It has been documented that some of the earliest pipe smokers lived in North America. Long before European settlers arrived they were digging shallow holes along the California coastline and filling them with cured tobacco leaf, then pouring hot coals on top and ceremoniously breathing in the rising smoke. Instead of meerschaum or briar, these pilgrims of the plant used the earth as a pipe and guidance from their Gods as the spark with which to light it. But times have changed. Rarely does one see a man jackhammering the pavement, clearing away the debris, stuffing the sidewalk with Dunhill’s Early Morning Pipe, and breathing away. Modern times call for modern measures. And those measurements were just the measurements I planned to measure for the patrons of pipes.org.

Ronald and I had previously experienced a bout of identity theft and decided not to reveal the identity of the young man who asked for our assistance. We arrived at Thomas Barron’s house, located at 353 Lombard St., San Francisco, CA, 94104, at 8:30 in the morning. The curtains were drawn and lights out, a sign that he wasn’t expecting this altruistic visit. Truth be told, we hadn’t expected to arrive so soon. But by the grace of God we found a running vehicle sitting in the parking lot of a gas station by the highway in San Prague, NM. As we drove away a man in a denim suit ran behind us waving, wishing us, I assume, a safe journey. And a safe journey we had.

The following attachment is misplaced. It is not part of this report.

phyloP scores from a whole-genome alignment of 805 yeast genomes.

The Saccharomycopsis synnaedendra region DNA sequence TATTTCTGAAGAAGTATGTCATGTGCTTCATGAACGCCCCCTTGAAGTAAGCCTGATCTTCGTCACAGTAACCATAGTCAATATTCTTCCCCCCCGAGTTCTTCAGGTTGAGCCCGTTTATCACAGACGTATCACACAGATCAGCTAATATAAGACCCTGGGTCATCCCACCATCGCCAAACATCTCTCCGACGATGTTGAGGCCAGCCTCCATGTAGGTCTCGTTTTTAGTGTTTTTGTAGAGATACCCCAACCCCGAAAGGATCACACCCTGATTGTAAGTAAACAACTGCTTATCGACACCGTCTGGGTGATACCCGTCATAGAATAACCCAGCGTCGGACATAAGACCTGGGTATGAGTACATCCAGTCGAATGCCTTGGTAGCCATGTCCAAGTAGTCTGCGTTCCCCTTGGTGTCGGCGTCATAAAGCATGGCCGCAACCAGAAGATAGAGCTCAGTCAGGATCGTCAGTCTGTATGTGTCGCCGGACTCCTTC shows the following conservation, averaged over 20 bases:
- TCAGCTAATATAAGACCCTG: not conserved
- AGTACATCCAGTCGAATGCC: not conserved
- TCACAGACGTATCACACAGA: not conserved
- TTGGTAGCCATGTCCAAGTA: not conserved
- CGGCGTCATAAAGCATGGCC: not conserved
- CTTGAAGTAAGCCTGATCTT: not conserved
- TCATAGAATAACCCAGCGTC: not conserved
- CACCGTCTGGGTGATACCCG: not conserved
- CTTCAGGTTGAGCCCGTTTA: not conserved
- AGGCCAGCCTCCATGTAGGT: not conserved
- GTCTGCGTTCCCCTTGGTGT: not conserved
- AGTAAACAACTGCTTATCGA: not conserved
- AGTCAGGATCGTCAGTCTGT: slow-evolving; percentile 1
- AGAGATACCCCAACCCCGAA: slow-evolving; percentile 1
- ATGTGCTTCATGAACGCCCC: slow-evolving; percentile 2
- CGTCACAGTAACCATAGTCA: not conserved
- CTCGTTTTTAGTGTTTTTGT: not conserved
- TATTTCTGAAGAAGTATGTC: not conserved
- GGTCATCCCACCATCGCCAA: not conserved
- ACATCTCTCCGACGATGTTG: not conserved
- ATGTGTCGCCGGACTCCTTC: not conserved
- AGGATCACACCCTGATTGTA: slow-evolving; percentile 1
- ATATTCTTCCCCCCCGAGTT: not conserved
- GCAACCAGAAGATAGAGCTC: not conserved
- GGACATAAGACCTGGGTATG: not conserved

The front door of Thomas’s house was locked, as was the garage door and the first level windows. So we climbed over the recycling bins and into the backyard, careful not to upturn a series of potted plants that lined the private walkway. Being a man of the mountains I felt a certain tingling of anticipation at the prospect of meeting this city-dweller and offering him words of life-long wisdom. I imagined how it might transpire:

“I am Young Mudd. I am here to teach you. This is Ronald Livingston. If you get drunk with me you will hear him talk.”

“Thank you, Young Mudd, for breaking into my house and sharing with me your limited knowledge. Your cat is adorable. I’d have named him Coco Puff but…”

An alarm sounded as I broke the window of the back door and stuffed Ronald through to unlock the deadbolt. After a bit of quick maneuvering we found ourselves in a dingy kitchen surrounded by bowls of dried macaroni and stained glassware. Ronald darted up the stares and I followed, stealthful in my approach. A sign affixed to a door at the top of the stairwell read, “Britney Spears Rocks Out!” I hoped that this was not the bedroom of Thomas but feared the worst. Do men of the pipe listen to contemporary music, I asked Ronald? But I was not drunk and Ronald did not answer.